Data for this project will be gathered and analyzed using social science and remote sensing methods combined with climate data, and then will be used to construct a mixed-effects model. This model will be used to produce simulations according to scenarios of change in key social, policy, and climate variables (see figure below for an overview and relationship among methods.)

In order to test our hypotheses on the interactive effects of different land uses, settlement patterns, and climate on escaped fire frequency and extent, we will select eight 2,500 ha study sites that represent combinations of all independent variables (see Location for further details) .


Social and physical data

During the dry season months, smallholders clear new fields and pastures and leave the slash to dry in the clearing. Towards the end of the dry season, generally between the last weeks of August through September and early October, and at times up to early November, they burn the fields. In the same period, large pastures are burned.

The first data collection activity will establish a baseline of data on households, their size and composition, on rural and urban residence and visits made to the city, migration histories, and uses of fire, including how and by whom decisions are made to burn, who else is informed and what measures, if any, are used to ensure “safe” fires. We will also obtain baseline data on the history and extent of escaped fires, crops and property lost to fires, compensation (if any) paid, community implementation of fire control methods, and historical land configurations and land-use. Our schedule of field data collection is designed around the burning season from March – June 2011 and 2012. In addition, we will use GPS to locate individual farms, large scale agricultural land parcels, and pastures.

Throughout the project we will collect and compile data available from archival sources, especially in the cities of Pucallpa and Iquitos. We will focus on the histories of regional settlement, land-use policy and land-use change. We will also gather information on socioeconomic variables that may have influenced agricultural commodities and the development of lands and communities in Ucayali.

Climate data and analyses

A first set of activities will be focused in establishing daily rainfall datasets for the study region with as many weather stations as possible. We will look for stations with the longest historical records in order to characterize different temporal scales of observed climate variability (inter-annual, decadal, longer term).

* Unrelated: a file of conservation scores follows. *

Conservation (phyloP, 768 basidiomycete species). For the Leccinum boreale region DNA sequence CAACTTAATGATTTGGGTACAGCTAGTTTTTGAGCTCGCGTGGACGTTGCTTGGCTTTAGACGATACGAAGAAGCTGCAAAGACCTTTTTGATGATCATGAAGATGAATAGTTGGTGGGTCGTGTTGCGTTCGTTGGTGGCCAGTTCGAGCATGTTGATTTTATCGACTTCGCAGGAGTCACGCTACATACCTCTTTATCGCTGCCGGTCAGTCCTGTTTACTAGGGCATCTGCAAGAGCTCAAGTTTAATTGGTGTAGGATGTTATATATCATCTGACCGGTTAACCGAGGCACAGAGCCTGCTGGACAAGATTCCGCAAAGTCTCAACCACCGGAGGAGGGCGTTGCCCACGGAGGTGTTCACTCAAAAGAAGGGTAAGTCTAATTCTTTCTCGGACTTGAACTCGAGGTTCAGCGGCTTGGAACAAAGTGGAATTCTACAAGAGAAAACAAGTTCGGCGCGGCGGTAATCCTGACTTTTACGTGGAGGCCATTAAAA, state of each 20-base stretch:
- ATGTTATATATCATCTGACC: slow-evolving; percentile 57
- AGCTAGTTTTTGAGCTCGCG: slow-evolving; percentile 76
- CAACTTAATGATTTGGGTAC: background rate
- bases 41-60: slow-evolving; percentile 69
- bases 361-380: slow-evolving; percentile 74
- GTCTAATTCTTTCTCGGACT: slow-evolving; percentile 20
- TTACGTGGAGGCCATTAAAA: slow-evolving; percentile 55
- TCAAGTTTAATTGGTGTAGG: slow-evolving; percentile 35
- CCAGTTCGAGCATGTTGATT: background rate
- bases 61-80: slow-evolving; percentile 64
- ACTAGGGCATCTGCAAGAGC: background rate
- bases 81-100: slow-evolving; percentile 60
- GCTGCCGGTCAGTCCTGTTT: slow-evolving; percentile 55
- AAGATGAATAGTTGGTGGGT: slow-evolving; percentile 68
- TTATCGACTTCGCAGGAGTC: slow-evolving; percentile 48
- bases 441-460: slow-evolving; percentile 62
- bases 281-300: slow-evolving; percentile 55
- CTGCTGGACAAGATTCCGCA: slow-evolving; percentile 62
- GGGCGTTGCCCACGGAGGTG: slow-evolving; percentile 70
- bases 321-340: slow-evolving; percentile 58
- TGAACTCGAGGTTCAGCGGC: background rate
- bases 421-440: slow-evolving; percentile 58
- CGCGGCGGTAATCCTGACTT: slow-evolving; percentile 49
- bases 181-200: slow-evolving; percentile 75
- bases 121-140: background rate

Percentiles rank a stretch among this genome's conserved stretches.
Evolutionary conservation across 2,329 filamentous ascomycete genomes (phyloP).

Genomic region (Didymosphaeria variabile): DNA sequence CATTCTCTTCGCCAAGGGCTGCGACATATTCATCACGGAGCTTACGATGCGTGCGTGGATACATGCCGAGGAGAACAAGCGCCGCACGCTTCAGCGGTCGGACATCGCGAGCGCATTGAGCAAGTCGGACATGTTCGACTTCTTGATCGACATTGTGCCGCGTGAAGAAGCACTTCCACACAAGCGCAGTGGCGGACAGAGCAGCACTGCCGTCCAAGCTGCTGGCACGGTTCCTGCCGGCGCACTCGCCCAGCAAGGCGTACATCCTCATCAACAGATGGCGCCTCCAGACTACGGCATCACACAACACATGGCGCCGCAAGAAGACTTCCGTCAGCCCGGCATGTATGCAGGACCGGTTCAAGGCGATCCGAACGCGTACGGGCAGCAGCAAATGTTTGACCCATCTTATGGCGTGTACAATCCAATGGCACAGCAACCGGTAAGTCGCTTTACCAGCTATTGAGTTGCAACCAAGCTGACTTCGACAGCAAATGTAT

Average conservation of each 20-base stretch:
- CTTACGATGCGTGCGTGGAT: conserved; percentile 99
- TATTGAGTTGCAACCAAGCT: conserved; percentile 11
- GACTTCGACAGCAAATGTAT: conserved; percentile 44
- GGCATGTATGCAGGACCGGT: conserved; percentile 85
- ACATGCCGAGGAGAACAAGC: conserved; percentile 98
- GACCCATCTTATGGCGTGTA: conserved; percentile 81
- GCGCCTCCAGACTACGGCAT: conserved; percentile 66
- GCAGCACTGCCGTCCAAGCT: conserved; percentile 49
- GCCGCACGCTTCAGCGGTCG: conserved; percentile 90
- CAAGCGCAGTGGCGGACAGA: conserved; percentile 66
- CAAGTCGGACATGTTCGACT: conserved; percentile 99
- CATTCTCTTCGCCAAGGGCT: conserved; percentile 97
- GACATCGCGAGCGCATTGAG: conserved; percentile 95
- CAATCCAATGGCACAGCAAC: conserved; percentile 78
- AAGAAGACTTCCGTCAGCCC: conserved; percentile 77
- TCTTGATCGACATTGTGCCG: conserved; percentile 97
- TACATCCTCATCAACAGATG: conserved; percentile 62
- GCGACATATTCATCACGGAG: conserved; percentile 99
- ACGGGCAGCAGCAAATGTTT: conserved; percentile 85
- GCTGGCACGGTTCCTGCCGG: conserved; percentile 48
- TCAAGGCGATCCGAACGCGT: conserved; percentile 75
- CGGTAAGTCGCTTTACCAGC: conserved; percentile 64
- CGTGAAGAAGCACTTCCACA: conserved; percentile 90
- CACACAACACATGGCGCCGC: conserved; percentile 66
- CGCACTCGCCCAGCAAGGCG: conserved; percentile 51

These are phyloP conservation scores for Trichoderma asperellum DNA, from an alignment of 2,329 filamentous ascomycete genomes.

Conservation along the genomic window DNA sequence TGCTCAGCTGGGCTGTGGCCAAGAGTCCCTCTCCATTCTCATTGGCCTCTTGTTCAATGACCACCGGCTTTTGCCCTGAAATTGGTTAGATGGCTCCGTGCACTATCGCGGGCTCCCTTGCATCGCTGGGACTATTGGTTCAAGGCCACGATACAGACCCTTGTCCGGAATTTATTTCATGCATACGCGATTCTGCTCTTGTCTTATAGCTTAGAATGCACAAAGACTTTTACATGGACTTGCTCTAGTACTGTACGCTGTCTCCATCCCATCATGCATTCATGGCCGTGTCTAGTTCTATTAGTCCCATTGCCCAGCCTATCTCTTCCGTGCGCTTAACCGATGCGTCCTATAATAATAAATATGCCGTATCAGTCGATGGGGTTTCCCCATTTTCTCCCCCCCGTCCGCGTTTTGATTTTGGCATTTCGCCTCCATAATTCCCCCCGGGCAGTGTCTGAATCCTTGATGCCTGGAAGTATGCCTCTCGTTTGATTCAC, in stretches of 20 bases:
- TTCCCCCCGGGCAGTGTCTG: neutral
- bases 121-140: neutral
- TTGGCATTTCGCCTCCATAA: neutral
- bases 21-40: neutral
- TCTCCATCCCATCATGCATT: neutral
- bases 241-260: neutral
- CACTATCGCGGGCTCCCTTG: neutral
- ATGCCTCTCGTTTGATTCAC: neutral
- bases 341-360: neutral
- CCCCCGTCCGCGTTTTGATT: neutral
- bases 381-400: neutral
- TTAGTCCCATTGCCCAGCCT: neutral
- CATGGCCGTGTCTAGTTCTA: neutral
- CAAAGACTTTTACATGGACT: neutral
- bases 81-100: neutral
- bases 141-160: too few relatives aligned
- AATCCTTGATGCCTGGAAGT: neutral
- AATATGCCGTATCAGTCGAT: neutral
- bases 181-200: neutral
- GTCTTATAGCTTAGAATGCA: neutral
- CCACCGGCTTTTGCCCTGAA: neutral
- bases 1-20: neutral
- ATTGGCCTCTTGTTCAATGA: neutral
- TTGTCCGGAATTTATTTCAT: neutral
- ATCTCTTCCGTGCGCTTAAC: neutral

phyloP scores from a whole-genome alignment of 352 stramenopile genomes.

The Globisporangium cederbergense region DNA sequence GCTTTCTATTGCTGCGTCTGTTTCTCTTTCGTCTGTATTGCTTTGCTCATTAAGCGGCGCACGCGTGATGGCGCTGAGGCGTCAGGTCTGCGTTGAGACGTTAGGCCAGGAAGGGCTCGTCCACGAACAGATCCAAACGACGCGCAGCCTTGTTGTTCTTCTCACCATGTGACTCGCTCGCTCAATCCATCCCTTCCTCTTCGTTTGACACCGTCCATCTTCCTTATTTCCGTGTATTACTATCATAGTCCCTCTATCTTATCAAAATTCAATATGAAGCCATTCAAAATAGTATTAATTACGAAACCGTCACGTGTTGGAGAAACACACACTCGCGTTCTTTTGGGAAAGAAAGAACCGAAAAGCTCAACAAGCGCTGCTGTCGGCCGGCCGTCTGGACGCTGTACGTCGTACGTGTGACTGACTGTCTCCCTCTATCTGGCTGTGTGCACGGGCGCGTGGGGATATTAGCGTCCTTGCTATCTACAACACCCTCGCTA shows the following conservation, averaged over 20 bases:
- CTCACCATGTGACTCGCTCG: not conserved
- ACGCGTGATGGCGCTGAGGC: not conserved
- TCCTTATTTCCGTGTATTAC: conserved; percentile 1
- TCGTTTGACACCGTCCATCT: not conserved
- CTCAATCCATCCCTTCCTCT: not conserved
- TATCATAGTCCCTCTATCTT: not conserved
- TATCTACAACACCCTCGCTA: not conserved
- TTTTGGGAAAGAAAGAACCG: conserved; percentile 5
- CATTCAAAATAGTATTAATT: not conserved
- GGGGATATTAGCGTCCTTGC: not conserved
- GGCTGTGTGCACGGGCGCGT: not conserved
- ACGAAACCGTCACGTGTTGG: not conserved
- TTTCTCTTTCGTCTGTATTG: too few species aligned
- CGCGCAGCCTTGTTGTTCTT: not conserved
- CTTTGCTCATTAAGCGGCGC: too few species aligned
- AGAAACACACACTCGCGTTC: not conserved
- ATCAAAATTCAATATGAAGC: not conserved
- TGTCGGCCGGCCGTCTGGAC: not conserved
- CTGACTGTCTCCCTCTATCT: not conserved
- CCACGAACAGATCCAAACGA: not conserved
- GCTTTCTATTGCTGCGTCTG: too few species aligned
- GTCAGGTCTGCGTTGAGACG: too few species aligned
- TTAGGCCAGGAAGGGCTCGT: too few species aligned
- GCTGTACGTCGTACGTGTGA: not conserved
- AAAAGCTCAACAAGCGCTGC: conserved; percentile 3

Analyses will be conducted to statistically characterize the observed changes in the total annual rainfall, rainfall seasonality (e.g., dryer dry seasons) and variability (e.g., more frequent and/or longer dryspells—consecutive days with no rainfall). This will allow us to assess which climate variables to use in the fire incidence model and in the development of climate scenarios.

Remote sensing data

We will assemble a time series of Landsat data from the early 1990s to the present for each of the study areas. The land cover change will be identified using a decision tree classifier (Hansen et al. 1996), a standard approach in image analysis. We will identify the land cover (plantation, forest, cropland) based on field data and phenological signal (Morton et al. 2006). Each study area will be characterized according to the size of clearings, land use following clearing, and land use history. Very high resolution data, such as Quickbird, will allow additional calibration and validation.

The active fire product from the MODIS (Moderate Resolution Imaging Spectroradiometer) sensor (Justice et al. 2002) will provide a time series of fire over the study sites. These data will allow us to quantify the fire frequency and persistence associated with small-scale farming, large cropland areas, large pastures, and plantations. Remotely sensed active fire data will be confirmed in the field for a subset of fires. Depending on the validation of the fire data with field data, we will subsequently overlay observations of active fire on classified images of the study areas to quantify the fire associated in each land use type. In combination with the field data, these observations will help quantify the land use adjacent to the escaped fires.

Modeling fire incidence

To project fire activity in the study region, we will rely on time series data of fire activity detected using remotely sensed images or recorded from the ground to predict the number of fires within each farm and area burned as a function of physical, environmental, and social factors. Since our unit of analysis (response variable) is the number of fires in farm per year, we will not model spatial contagion or fire spread. We will obtain climate data as described above. Road data is available from the regional government. We will use a mixed effects model to understand the dependence of fire occurrence on physical and social variables. We will use logistic regression together with historical land use data from our surveys to assess whether on land abandonment to determine whether increasing fire incidence leads to increased probability of land abandonment.